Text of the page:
at the letter; he would have no peace if he didn’t read it. His shoulders
sagged as sat down and took the parchment in his hands.
I will not waste my time, or
yours, lecturing about Pureblood pride. I have said what I have said, you know
what I believe. I am not in the habit of giving an accounting of myself to
anyone. I feel no shame for the things I have done in the name of my ancestors.
However for you, my son, I will make an exception. You are owed an explanation
of the choice that I have made.
Like my father before me, I
have watched as wizards of inferior blood have infiltrated our world. Tainted
by Muggles, they bow down to their gods of progress and innovation, chasing a
nightmare they call the future. For every new thing they have brought into the
magical world, some of the old ways have fallen aside. The poison of the
Muggles has slowly strangled the traditions of our forbears. The Mudbloods
would draw that poison into the Wizarding world until there is nothing left of
our noble heritage. I would stand and fight.
The book I have given you is a
family chronicle, commissioned by Augustus Malfoy in the late nineteenth
century. It records the Malfoy line as far back as it is possible to go. My
father gave it to me when I was sixteen, as did his father. When I read it, I
truly understood myself for the first time. A Malfoy stood with the
Merovingians when Paris was born from the muck of the Seine. In the court of
Arthur the Briton, close to Merlin himself, was a Malfoy. A Malfoy studied
under the tutelage of the great Salazar Slytherin in the first class at
Hogwarts. There have been Malfoys in the Triwizard Tournament, on the Wizard’s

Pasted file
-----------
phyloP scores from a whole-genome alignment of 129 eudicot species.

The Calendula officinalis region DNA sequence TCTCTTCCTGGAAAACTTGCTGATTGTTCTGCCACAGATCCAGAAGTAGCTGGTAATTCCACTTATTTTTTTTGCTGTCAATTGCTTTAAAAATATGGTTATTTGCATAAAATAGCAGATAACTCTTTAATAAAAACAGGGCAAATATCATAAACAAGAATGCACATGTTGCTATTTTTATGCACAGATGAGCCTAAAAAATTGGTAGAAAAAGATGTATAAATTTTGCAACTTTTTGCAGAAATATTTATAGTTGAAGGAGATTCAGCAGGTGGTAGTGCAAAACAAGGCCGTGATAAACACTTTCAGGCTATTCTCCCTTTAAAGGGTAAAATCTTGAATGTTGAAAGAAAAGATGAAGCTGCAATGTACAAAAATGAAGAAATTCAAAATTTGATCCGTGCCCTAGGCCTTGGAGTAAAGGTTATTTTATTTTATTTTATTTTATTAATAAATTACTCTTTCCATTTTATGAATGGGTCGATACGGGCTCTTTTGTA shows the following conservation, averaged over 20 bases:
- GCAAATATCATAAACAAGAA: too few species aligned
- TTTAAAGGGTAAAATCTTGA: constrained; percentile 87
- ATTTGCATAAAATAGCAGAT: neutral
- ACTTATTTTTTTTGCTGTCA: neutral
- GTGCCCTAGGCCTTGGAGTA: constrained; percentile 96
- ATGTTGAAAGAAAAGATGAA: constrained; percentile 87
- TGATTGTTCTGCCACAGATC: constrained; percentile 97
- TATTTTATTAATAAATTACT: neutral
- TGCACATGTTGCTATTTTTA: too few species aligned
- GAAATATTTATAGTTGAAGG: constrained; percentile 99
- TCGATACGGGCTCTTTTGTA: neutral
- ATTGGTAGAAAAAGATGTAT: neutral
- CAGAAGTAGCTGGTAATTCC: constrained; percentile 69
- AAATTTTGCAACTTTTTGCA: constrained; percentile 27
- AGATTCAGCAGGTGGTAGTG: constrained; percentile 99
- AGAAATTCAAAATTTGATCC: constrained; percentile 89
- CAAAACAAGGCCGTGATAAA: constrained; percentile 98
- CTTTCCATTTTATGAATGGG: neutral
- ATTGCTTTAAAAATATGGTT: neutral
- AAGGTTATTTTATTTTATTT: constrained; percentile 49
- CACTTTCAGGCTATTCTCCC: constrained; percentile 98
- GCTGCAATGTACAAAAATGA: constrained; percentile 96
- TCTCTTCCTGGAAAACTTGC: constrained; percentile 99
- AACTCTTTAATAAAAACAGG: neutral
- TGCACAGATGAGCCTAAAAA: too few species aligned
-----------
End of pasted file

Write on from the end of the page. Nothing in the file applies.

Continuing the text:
Council, as counselors and as kingmakers. You will find that where there was
magic, where there was power, there were also Malfoy.
This is who I am. It is what I
fight for. For the old gods, the ancient magics, the traditions spanning
centuries. For Diagon Alley, Hogsmeade, even Hogwarts. For a world that is our
own. For that, I believe, is a cause worthy of my life or death.
Read the book. It is time for
you to decide what you believe.
Draco was on his feet, picking up the book and
crossing to the bell-pull before he could even put clear words to his thoughts.
It didn’t take long to get the elf to do what he wanted; after all, Draco was
now the master of the manor. Still, when the heavy door swung open he paused on
the threshold of the room. He felt like an intruder here, in this room that was
undeniably Lucius’, but he stepped inside anyway. The sconces on the wall
flickered to life as he moved towards the mahogany desk, and the elf moved
silently to the hearth and lit the fire.
There were no wayward parchments on the
desktop, not a quill out of place. It was exactly as Lucius had left it;
complete with a copy of the Daily Prophet from the day he was…taken.
Draco waited until the house elf shuffled out and closed the heavy door behind
it, then with shaking hands he pulled out the chair and sat. For a moment he
was overwhelmed. He was five years old, crouched in his father’s chair. Then he
placed the book on the desk, opened it, and began to read.